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What The Biggest Loser Gets Wrong

Prioritizing our time for maximal health benefits

Dr Padma Garvey/Plant-Based Doctor Mom

What The Biggest Loser Gets Wrong

When The Biggest Loser first aired, I was intrigued.  I liked the general premise but was disappointed by the show’s emphasis on exercise over diet.  Episode after episode, I watched the contestants sweat it out for hours on end in the gym.  There were only brief segments of the show focused on diet, and unfortunately, the show propagated the erroneous “protein-centered” approach to diet.  As many follow up news articles have discussed, almost all the people on the Biggest Loser end up gaining all the weight back.   Most said that they simply couldn’t spend the same number of hours at the gym out in the real world.

It came as a big surprise to me when I heard that one of the fitness coaches from Biggest Loser suffered a heart attack last year at a young age.  He exercised a tremendous amount because that was his job. But he ate a diet rich in eggs, fish, and other animal protein.  Now he does commercials for the latest, greatest cholesterol-lowering drug.  Despite what we are led to believe by the fitness industry, exercise does not remove cholesterol plaques from your carotid arteries.  DIET DOES!  Despite what pharmaceutical companies tell us, cholesterol lowering drugs are not a guarantee of heart health.  They are 30-50% effective in preventing your first or second heart attack.  If I gave you a birth control pill that was 30-50% effective, you would ask “what’s the point?” .  Below is a link to an article in Science Daily discussing cholesterol lowering drugs.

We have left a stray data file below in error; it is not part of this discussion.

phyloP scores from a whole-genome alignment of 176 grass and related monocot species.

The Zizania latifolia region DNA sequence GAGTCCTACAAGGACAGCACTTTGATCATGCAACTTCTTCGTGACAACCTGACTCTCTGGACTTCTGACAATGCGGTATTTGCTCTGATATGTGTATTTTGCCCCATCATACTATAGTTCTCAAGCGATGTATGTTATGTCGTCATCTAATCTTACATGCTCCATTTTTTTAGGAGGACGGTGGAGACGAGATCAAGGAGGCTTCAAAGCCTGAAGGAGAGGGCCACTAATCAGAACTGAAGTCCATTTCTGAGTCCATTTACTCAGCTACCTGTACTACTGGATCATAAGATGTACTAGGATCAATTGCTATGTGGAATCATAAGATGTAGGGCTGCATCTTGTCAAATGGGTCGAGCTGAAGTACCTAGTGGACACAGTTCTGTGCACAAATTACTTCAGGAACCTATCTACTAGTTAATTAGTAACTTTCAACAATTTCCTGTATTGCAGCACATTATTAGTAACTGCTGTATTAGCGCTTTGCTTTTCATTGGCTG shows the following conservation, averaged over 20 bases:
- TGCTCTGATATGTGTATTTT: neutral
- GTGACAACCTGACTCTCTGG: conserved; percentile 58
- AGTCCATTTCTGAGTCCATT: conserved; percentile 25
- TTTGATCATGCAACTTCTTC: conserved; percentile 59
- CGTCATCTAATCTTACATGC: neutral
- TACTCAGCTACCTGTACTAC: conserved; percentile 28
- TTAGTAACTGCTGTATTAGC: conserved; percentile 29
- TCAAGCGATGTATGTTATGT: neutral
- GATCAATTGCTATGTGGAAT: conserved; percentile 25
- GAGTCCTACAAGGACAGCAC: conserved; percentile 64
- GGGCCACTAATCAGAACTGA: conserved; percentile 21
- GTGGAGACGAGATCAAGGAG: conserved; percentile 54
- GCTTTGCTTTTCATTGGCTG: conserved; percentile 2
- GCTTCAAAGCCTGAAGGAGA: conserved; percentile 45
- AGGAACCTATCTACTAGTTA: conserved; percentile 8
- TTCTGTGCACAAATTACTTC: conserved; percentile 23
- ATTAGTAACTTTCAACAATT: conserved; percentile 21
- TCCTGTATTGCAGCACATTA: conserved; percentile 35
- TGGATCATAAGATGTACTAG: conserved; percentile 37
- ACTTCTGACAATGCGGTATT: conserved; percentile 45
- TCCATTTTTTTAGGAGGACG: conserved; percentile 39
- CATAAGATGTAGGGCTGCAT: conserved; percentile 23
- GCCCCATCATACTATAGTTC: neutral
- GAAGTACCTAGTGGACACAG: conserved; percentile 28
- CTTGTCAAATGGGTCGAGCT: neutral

If I were going to design the show, The Biggest Loser, I would make it fit around an average person’s day.  Most of us do not have 8 hours to spend at the gym.  Most of us struggle to get one hour a day of exercise.  Any weight loss program centered around hours and hours of physical activity is not sustainable unless you are a fitness trainer.  Moreover, one pound of fat has 3500 calories.  If you run 5 miles a day, you will burn about 700-1000 calories, depending on your pace.  So if you ran 5 miles a day for a week, you will lose one pound of fat at the end of that week.  If you gave up just one tablespoon of fat from your daily diet, like the amount in your salad dressing, you will lose one pound in a month.   If you cut out dairy, especially cheese, you would lose more.  If you picked plant proteins over animal proteins, you would cut out even more fat.  Looking at it this way, you can see how dietary changes are more sustainable and have a more profound effect on weight loss than exercise. 

I believe in physical activity.  Staying physically fit is good for our minds and bodies.  Getting out into the fresh air and sunshine makes us feel good.  Walking, hiking, yoga, running, tennis etc are all good.  We should make any and all efforts to incorporate more physical activity into our lives.  But the most important thing is diet.  We have so little time in our busy lives nowadays.  Your time, energy, and money are better spent on making as much of your food at home and eating a low oil, whole grain, plant-based diet.  After a nice, healthy dinner with your family, go out for a long walk.

Science Direct article


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